You can set a variety of types of sales goals for a number of different things including activities, job functions, training, and anything else you see fit. Be sure to clearly communicate these goals and quotas across the team (and to both your higher-ups and other teams, like marketing and support, at the company if necessary). This way, everyone knows what's expected of them and they understand what they're working towards. You can do this during team or one-on-one meetings or add the information to the reps' sales enablement kits.
3. Onboard and train new hires.
Onboarding and training new hires is another sales management responsibilities. Depending on your resources, you may or may not be the sole person responsible for onboarding and training new hires, but being a part of these processes is important no matter how your business goes about them.
By being a part of onboarding and training, you can make sure all reps start on an even playing field in terms of the information they have about your current processes and systems. You can provide reps with the information they need regarding your customers and products to begin closing deals.
This also includes training on the technology your team uses to chat with customers and work on deals — like a Sales Hub with various features that help reps move prospects from an early-stage lead to become a delighted customer. With this knowledge, reps will be prepared for the types of conversations they'll have with customers, learn about your buyer personas, and study the product features they're expected to know inside and out.
4. Motivate reps.
As a sales manager, you're a motivator for your reps. Whether they have a rough call with a customer, are unable to reach their quota the first month they're at the company, or are going through something personal, you need to be there for your reps. Ask your reps what motivates them so you can tailor certain interactions to their preferences. You can also host one-on-one and team meetings, as well as team-building events or outings, to ensure everyone is feeling supported and motivated to succeed.
5. Act as liaison between reps and leadership.
The position of sales manager lies between reps and higher-ups (such as directors, executives, or even, senior managers, if your company has them). Your role requires you to act as the liaison between these two groups of people and advocate for your reps' if and when necessary. This might involve discussing raises or promotions for your reps with higher-ups and HR, or simply sharing details about their successes across the organization.
Here are some more examples of the information you may relay between the reps and higher-ups.
Information From Reps to Leadership
- Details on how to improve the product line based on information from customers
- Any overall marketing, support, or brand feedback from customers
- Positive testimonials from delighted customers that are worth sharing with the organization
Information From Leadership to Reps
- Company-wide long and short term goals regarding growth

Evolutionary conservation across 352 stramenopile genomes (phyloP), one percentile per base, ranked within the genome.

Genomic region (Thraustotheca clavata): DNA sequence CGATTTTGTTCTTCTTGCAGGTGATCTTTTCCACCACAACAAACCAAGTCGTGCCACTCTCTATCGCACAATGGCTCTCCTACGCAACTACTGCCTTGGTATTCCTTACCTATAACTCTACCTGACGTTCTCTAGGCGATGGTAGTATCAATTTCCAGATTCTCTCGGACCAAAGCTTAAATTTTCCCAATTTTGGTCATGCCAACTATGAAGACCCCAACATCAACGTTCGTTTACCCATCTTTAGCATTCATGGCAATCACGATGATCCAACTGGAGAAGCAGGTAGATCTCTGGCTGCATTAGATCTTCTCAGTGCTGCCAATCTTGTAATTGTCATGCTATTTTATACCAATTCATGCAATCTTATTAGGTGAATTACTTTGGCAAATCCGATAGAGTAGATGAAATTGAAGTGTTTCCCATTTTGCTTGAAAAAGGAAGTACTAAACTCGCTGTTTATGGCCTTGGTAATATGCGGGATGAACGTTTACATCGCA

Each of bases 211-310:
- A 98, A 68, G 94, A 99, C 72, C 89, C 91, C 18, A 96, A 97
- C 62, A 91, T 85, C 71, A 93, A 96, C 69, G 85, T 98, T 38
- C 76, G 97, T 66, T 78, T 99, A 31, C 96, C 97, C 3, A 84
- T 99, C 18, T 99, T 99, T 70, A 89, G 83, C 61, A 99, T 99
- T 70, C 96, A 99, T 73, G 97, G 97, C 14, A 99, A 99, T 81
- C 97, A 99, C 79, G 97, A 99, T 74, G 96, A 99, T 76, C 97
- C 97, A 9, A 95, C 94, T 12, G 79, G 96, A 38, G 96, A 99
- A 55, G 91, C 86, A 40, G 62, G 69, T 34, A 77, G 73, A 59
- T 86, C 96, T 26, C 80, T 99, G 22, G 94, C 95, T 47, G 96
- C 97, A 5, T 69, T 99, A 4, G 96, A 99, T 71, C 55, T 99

- New products and services being developed
- Any information about investors, revenue, etc. directors and executives decide they want to share with employees
6. Create sales and revenue reports.
Create and analyze various sales and revenue reports. As a sales manager, it's your job to compile and analyze data to review the success of your reps both individually and as a whole. These reports are not only for your eyes, but they should also be reviewed with your reps so they know how they're doing and whether or not they're on track to meet (or, hopefully, exceed) expectations.
These reports are also crucial to provide your higher-ups so the rest of the organization knows how well you're doing and can provide feedback on what they need from you and your team to continue growing the business.
When creating your sales and revenue reports, you'll be able to determine the following (and more):
- How much revenue is coming through as a result of the work of your reps
- How productive your reps are in terms of closing deals and communicating with prospects
- Which products/services are sold most frequently and successfully
- How often leads are transferred to your reps (and how often they're then contacted by those reps)
- Which of your assets are used most frequently as the first conversion point for contacts who end up becoming customers
7. Evaluate and adapt the sales process.
A sales process is the method by which your reps help move early-stage leads to become loyal, delighted customers. Strong sales teams almost always have a sales process, or framework, in place for reps to follow and move their prospects towards closing. This ensures consistency for all prospects, no matter which rep they're working with, and professional encounters among reps and prospects that represent your brand accurately.
However, it's important to remember the sales process will likely need to be updated as your company grows and changes. Whether it's because you have new products, a larger team of reps, or different buyer personas, you'll have to make sure your sales process is up to date and relevant. This way, it remains a helpful and powerful tool for reps to refer to throughout their time on your team.